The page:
Still, and maybe it’s just us, but all of this sure seems like the government has chosen sides and decided to handicap employers wherever it can.  Let’s be honest, no employer wants a labor union to be the intermediary between it and its employees. Sure, we are fully aware of some instances where unions and employers get along just fine.  But heaven help you if you don’t.  Sometimes that work environment can go from civil to uncivil simply because of a change in local union leadership.

But that is not the point of this newsletter.  The point is, ignorance is not bliss.  There is a war going on out there for the hearts and minds of your employees.  The NLRB is doing everything it can to get out the word that, as an employee, you may want to seek the protection of a union or the government.  There is a fine line somewhere between stirring up discontent and providing information.  You decide.  The quote from NLRB member Pierce on introducing the web page is this:

“A right only has value when people know it exists. We think the right to engage in protected concerted activity is one of the best kept secrets of the National Labor Relations Act, and more important than ever in these difficult economic times. Our hope is that other workers will see themselves in the cases we’ve selected and understand that they do have strength in numbers.”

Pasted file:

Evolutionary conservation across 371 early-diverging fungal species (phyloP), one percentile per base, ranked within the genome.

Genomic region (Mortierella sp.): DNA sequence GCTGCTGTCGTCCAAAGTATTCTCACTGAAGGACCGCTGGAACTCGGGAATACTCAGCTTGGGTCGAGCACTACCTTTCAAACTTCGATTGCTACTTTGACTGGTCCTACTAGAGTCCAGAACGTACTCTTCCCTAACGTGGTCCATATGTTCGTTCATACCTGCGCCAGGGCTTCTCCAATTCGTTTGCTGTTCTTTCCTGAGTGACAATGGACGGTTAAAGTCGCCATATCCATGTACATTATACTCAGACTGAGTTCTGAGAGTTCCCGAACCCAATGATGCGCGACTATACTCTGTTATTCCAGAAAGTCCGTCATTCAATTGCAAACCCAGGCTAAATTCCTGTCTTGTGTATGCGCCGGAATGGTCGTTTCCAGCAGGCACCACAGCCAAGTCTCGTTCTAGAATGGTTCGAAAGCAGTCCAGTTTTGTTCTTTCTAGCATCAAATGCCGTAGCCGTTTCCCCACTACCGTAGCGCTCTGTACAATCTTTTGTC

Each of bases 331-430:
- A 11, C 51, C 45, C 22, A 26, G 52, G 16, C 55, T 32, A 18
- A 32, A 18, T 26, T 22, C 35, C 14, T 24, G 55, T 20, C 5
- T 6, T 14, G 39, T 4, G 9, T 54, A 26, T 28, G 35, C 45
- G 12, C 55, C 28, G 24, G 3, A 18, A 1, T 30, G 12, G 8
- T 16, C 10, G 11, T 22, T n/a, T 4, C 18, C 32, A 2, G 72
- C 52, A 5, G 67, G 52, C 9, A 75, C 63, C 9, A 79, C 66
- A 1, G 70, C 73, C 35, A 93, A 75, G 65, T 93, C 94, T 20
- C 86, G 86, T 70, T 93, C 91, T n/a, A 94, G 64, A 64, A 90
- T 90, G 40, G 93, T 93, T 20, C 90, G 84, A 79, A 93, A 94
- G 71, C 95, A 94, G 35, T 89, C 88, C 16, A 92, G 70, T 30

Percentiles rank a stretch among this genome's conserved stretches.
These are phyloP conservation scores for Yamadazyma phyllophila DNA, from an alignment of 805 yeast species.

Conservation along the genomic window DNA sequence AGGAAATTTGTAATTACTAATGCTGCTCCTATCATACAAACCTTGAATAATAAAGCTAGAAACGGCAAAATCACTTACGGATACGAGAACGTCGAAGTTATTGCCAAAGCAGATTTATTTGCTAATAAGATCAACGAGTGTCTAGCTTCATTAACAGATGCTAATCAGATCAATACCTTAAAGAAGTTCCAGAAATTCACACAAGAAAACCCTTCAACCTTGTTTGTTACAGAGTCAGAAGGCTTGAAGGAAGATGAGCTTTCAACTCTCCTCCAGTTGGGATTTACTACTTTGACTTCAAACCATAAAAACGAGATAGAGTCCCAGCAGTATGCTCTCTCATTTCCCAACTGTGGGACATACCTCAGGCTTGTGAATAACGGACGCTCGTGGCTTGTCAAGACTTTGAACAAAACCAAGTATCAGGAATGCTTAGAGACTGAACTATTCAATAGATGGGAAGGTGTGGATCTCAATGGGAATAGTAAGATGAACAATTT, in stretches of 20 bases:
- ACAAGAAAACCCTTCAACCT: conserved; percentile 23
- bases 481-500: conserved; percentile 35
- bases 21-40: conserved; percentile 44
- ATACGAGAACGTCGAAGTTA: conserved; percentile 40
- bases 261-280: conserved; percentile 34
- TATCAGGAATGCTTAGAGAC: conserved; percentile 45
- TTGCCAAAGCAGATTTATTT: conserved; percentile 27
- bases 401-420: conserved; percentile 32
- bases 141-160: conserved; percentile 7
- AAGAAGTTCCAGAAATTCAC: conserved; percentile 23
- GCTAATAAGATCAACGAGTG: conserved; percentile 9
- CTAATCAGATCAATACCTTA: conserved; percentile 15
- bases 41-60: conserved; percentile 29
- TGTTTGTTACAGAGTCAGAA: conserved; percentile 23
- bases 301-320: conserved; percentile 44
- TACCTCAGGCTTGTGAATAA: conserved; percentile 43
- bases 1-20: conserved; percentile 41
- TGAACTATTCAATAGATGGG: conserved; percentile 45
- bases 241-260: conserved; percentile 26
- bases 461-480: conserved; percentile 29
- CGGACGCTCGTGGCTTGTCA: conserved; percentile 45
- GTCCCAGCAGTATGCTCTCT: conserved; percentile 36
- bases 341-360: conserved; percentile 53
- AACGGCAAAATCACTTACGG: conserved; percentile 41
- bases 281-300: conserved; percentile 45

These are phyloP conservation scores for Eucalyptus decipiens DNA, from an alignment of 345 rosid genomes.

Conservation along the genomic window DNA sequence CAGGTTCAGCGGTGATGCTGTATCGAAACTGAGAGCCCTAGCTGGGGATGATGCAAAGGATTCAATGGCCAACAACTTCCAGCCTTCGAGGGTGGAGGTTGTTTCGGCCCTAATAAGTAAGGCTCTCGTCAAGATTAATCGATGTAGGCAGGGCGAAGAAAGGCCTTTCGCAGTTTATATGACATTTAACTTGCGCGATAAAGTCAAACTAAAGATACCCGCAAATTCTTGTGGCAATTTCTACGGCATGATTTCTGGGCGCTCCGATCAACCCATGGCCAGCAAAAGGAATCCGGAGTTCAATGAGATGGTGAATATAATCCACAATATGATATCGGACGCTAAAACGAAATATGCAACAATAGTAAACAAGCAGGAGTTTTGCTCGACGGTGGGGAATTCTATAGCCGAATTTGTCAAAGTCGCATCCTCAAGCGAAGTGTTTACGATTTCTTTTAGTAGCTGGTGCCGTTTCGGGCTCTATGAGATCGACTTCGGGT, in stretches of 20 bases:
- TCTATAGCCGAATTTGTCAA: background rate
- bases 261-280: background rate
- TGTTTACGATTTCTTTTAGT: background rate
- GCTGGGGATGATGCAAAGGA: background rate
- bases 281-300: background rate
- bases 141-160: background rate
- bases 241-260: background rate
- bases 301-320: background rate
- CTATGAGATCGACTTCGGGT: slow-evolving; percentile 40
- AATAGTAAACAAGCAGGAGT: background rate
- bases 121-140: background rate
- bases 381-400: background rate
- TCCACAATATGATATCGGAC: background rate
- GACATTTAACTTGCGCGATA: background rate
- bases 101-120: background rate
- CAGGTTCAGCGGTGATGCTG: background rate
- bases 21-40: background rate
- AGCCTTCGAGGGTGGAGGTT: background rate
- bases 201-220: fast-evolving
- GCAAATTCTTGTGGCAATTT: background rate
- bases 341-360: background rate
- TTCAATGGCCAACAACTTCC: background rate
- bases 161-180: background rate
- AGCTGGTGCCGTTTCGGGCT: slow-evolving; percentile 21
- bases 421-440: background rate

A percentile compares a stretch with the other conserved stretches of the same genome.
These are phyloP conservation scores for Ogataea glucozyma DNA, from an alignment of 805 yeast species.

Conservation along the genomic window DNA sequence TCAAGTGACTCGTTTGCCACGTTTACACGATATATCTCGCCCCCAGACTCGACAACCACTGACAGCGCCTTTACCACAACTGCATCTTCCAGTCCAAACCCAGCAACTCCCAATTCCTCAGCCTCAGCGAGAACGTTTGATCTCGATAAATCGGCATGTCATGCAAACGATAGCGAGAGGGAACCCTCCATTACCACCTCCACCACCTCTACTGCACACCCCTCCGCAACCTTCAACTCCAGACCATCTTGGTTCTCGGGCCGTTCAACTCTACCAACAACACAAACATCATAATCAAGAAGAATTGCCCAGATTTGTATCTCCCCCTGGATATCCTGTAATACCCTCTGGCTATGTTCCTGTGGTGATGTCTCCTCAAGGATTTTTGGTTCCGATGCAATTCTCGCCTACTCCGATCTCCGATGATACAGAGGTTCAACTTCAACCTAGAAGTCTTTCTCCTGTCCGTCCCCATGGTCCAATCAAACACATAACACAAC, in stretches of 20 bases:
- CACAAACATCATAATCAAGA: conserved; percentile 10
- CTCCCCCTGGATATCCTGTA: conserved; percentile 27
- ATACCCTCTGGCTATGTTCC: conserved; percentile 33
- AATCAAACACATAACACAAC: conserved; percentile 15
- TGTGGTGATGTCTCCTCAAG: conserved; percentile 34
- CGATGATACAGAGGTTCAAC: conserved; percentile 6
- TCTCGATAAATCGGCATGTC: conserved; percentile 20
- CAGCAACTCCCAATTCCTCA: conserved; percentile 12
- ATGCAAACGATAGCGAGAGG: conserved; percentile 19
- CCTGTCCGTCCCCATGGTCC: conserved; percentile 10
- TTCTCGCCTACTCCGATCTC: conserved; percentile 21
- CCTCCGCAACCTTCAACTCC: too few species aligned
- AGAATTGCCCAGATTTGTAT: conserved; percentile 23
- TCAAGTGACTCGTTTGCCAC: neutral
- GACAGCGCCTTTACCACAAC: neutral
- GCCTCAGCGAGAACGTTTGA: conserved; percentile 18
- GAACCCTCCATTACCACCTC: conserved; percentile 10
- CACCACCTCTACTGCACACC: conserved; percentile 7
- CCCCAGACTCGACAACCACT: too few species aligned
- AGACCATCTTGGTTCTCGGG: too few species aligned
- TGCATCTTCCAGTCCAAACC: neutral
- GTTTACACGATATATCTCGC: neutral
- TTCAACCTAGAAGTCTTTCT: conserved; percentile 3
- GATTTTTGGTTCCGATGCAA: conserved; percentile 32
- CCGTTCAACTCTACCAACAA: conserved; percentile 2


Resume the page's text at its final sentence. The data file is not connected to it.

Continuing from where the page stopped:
Unions used to represent 38% of the workforce.  In the 50’s through the 80’s, strikes were common.  Now, unions have paid organizers, and access to the media and internet just like everyone else.  They have paid professionals and money in treasuries to blow loud horns and speak from bully pulpits.  Rich Trumka and other union leaders appear on nationally syndicated TV shows.  Unions even own large, inflatable rats to get your attention.  What male (at least) was unaware of NFL or NBA labor disputes?  Can anyone seriously believe that in today’s media-saturated world that the knowledge of unions or the ability to seek one out is a well kept secret?  What’s next – sitting each employee down and giving him a wallet card with the 800 number of the AFL-CIO organizing department?

We think there is a war going on out there.  Unions are being aided in that war like never before.  As an employer, if you don’t make efforts to know your employees, take interest in their concerns and well being, and listen to them, you are more at risk of losing them than ever before.    Take the time to check the pulse of your workplace.  Don’t let bad supervisors continue to negatively impact folks.  And get help if you don’t know what to do or how to do it.  If the battle for your employees’ hearts and minds moves to your doorstep, it will be a much harder fight than you have ever engaged in before.  If you lose that battle, you will regret it.

David Dick has a unique background of hands-on executive experience, prior to entering the practice of law. For 15 years, Mr. Dick was employed in a number of human resource management positions, both plant site and corporate, at numerous locations by FMC Corporation, a Fortune 150 diversified manufacturer with over $4 billion in sales.
» See more articles by David E. Dick
» Read the full biography of David E. Dick at Steptoe & Johnson

Leave a Reply

Your email address will not be published.